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Former Manchester City star says living in Saudi Arabia is tough

Published: Updated: 04:09, 21 Jan 2024
Aymeric Laporte was part of City’s historic treble-winning squad last season

In 2023, several football players made significant financial leaps to the Middle East. One of these was Al Nassr centre-back Aymeric Laporte, who made a £23.6m switch from Manchester City. However, as January rolled around, there has been a surge of speculation about the future of these new signings.

Jordan Henderson has already terminated his contract with Al Ettifaq to join Ajax. Roberto Firmino is also considering a return to Europe while Karim Benzema is heavily linked with an exit from Al Ittihad.

Laporte reveals players are unhappy with lifestyle in Saudi Arabia

In an interview, Laporte confessed that he knows several stars who are unhappy with life in Saudi Arabia and issued a warning to league officials that they must implement changes quickly before more players start contemplating leaving.

Al Nassr centre-back, Aymeric Laporte, said:

"It's a big change compared to Europe, but in the end, it's all adaptation,". "They haven't made it easy for us.

"In fact, there are many players who are dissatisfied, but hey, we are working on it every day, negotiating, and seeing if it improves a little because this is something new for [Saudi Arabia] too, having European players who have already had long careers. Maybe they are not used to this and have to adapt to a little more seriousness."

When asked about this lack of seriousness among officials and players alike, Laporte stated: "In every sense, but also in daily life. Life for them; they take everything lightly. The ultimatum you can give them doesn't matter to them."

Laporte insists he won't leave despite low quality of life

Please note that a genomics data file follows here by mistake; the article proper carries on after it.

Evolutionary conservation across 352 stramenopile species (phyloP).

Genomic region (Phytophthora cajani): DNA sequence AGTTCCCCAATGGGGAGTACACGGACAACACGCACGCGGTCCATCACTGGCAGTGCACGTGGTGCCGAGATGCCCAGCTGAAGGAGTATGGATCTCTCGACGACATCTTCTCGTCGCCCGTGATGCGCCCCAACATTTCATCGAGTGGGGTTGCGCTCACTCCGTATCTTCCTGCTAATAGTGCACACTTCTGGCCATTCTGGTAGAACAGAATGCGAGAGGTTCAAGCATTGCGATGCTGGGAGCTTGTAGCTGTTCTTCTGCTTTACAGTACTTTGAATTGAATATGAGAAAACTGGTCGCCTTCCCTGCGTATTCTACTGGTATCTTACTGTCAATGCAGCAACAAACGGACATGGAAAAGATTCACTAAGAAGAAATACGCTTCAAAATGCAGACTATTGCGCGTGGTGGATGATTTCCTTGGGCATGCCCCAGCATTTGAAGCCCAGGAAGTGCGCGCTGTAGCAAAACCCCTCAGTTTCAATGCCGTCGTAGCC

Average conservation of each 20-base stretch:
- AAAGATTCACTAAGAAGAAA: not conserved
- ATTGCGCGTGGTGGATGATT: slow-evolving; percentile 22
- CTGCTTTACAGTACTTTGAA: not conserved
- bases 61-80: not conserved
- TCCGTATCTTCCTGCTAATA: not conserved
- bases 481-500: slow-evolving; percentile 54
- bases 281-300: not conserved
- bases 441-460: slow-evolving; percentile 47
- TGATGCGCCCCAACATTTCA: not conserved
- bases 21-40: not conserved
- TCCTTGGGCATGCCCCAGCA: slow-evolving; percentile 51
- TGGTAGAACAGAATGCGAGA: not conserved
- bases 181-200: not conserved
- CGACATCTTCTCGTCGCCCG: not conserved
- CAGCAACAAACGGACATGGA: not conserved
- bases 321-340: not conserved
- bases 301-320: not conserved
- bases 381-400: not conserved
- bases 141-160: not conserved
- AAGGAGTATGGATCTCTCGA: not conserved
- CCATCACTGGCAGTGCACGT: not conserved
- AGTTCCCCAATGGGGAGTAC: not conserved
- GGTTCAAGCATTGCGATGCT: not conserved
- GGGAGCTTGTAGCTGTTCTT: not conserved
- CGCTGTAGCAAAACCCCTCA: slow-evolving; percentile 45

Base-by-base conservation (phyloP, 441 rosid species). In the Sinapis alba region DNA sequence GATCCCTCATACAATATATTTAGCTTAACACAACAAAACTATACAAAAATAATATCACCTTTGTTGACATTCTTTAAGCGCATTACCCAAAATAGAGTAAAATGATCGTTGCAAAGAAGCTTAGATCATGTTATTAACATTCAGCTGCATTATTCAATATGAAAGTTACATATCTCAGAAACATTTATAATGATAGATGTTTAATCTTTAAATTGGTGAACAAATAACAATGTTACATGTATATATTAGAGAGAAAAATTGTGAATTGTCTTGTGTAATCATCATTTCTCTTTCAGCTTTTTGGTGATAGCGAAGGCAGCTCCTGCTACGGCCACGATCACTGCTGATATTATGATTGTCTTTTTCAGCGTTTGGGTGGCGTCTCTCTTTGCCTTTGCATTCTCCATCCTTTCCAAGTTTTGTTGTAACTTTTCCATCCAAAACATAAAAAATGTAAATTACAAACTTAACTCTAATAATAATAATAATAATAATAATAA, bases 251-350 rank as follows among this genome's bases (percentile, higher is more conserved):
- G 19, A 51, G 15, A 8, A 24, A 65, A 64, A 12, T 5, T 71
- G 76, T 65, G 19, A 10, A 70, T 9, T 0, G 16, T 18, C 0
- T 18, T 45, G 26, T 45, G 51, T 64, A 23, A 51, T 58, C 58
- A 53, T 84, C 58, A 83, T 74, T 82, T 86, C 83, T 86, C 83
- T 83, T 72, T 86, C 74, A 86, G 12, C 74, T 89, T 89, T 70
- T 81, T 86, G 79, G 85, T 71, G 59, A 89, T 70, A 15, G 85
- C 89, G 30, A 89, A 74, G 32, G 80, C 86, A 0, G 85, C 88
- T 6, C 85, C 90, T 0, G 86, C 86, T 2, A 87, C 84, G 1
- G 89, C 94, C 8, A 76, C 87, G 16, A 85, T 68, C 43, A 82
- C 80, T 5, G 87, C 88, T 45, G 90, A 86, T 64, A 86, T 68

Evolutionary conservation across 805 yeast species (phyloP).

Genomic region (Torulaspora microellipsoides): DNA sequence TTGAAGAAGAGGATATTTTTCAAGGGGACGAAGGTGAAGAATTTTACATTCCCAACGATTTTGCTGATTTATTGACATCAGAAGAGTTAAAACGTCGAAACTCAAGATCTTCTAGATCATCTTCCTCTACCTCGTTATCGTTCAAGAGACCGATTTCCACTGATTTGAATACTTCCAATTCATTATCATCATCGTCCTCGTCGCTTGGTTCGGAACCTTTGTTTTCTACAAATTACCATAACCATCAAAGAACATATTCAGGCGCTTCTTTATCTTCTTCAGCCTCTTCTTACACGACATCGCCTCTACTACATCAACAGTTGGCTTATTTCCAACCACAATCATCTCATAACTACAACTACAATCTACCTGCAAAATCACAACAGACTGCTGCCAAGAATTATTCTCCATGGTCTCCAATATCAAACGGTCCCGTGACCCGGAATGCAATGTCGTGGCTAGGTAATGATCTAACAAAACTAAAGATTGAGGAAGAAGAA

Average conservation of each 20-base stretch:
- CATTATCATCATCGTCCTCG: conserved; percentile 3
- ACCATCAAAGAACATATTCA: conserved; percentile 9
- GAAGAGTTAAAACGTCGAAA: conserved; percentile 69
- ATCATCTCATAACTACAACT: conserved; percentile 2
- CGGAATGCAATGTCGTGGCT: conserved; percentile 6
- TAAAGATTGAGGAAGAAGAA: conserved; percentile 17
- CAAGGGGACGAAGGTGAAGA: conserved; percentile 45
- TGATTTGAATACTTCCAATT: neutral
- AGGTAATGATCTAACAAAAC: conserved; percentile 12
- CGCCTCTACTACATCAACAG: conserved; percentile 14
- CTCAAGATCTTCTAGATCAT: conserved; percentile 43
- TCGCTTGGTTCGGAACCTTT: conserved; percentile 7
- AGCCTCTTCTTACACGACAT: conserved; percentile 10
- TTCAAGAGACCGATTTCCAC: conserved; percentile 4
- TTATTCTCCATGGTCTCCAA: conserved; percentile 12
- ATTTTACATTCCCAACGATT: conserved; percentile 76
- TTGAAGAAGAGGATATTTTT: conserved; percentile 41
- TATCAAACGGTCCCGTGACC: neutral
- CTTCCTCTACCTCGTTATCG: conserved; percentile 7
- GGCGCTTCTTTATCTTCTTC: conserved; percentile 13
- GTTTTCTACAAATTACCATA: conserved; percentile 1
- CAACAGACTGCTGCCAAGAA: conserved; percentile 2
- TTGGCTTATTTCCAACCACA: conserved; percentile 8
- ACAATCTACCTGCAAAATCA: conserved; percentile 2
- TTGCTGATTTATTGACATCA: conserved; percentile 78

Laporte acknowledged the common argument that high wages offered in the Middle East can soften any discontentment among players but argued against it by stating how drastically his quality of life has dropped since leaving Premier League club Manchester City.

He insisted that although he isn't currently thinking about making a quick exit from Saudi Arabia himself, he may be forced into reconsidering if nothing changes soon.

Aymeric Laporte, added:

"I speak from my own experience and I don't know what others' experiences have been like. For my part, what I have seen is that they try to bring you in, but then there is day-to-day life and that is different.

"[Al Nassr] take care of us, but not enough for my taste. In Europe, they pay you a good salary too, but they also take better care of you."

"Let's see, At the moment, I haven't thought about it, but if I'm feeling disappointed after such a short time, you wonder what you need to do. That moment has not yet arrived, but in the future it could if this dynamic continues."

This situation raises questions about whether other football stars will follow suit and consider returning back home or moving elsewhere where their quality of life might be better despite potentially lower wages. It also puts pressure on officials and Saudi Pro League clubs to improve conditions for their foreign signings if they wish to retain their services.

While the big-money jumps to the Middle East might seem attractive at first glance, it's clear that there are other factors at play that can significantly impact a player's happiness and satisfaction. As Laporte's case shows, high wages aren't always enough to compensate for a drop in quality of life. It remains to be seen how this situation will evolve and what steps Saudi Arabian football officials will take in response.

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